MerleFest 2013 is now history, but the music, moments and memories remain to savor. This year’s festival posted aggregate numbers of 76,000 over the four days beginning April 25 and running through the 28th, on the campus of Wilkes Community College in Wilkesboro, North Carolina. It was the 26th year for the festival that started in 1988 as a memorial for Merle Watson, great musician and only son of Doc and Rosa Lee Watson. Merle was killed in a tractor accident in 1985, and both Doc and Rosa Lee died last year.
Having attended only one major festival prior to this year’s event, I took a surprise opportunity to take in the fete. I learned something very quickly: one year is not enough to experience all that MerleFest has to offer. Workshops, contests, picking, dancing, kids’ programs, shopping, nature walks, open mics, and on and on make this a full-on interactive, immersive party. A person can do how much or how little they’d like; it is an entirely customizable experience. All of this doesn’t even include the MUSIC!! The music, the music, the music – it’s why we all showed up! Cajun, folk, Americana, traditional, jazz, blues, country, rock, all of the styles that Doc Watson called “traditional-plus.”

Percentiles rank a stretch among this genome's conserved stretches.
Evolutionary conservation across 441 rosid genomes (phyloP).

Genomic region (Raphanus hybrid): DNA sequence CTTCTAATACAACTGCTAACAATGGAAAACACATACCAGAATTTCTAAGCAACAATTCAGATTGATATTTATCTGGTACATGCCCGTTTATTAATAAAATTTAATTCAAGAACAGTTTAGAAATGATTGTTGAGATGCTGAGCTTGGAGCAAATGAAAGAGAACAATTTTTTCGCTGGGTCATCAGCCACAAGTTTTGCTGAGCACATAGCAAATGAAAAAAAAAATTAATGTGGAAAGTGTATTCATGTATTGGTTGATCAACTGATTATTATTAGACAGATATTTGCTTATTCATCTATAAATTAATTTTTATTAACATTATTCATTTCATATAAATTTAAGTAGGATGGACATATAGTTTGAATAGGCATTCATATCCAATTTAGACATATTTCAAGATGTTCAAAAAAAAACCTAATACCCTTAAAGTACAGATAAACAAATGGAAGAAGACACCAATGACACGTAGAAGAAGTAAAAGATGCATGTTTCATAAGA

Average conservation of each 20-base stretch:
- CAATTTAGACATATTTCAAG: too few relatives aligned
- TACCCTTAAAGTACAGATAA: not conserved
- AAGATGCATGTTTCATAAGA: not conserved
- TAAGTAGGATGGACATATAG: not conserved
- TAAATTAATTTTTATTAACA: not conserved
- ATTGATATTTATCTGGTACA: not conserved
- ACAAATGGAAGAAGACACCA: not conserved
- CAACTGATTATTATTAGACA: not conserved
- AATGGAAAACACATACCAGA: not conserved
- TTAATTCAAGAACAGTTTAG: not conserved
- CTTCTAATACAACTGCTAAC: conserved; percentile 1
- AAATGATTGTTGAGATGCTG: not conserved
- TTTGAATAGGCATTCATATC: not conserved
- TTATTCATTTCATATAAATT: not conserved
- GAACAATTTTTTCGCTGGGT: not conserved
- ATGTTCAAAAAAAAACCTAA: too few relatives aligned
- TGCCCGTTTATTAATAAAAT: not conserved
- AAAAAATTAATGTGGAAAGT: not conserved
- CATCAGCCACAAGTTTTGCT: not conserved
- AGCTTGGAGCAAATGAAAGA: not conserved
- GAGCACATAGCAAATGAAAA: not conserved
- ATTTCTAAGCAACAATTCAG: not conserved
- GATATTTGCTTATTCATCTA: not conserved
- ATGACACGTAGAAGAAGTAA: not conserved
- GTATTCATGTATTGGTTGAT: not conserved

That crossing of musical genres is part of what makes MerleFest distinctive.
“MerleFest is unique in that it blends over 90 artists on 14 stages into one festival,” says Steve Johnson, MerleFest Artist Relations Manager. “MerleFest is 26 years strong in working to make the experience something the music community can be proud of, and something they want to be a part of. It’s like a big family reunion. We think it’s special, and we hope others will too. Plus, it’s one of the few festivals that is known for creating unique jams that build on music, moments, and memories. Words alone cannot describe it. It’s something that has to be experienced firsthand. When you have a ‘MerleFest Moment,’ it’s a moment that will last forever. ”
Here, then, are ten reasons, or “moments,” why MerleFest 2013 was awesome:
10. Everyone That Wants to Gets to Play – The Pickin’ Place was open to all comers with an instrument to play, jam and learn. Pete and Joan Wernick were on hand to teach banjo and jamming. There were workshops for every kind of featured music, thumb-picking, songwriting, even for washboard playing and storytelling. The Dance Tent offered old-time, clogging and square dancing, as well as let-loose freestyle. If you had music in your soul, you were encouraged to express it.
9. Bands You’ve Never Heard Of – Out of 90 acts, most with multiple performances over the course of the weekend, the odds of hearing someone for the first time were pretty good. Developing acts like The Black Lilies, The Greencards, the Snyder Family Band, Red Molly and Scythian earned their share of new fans.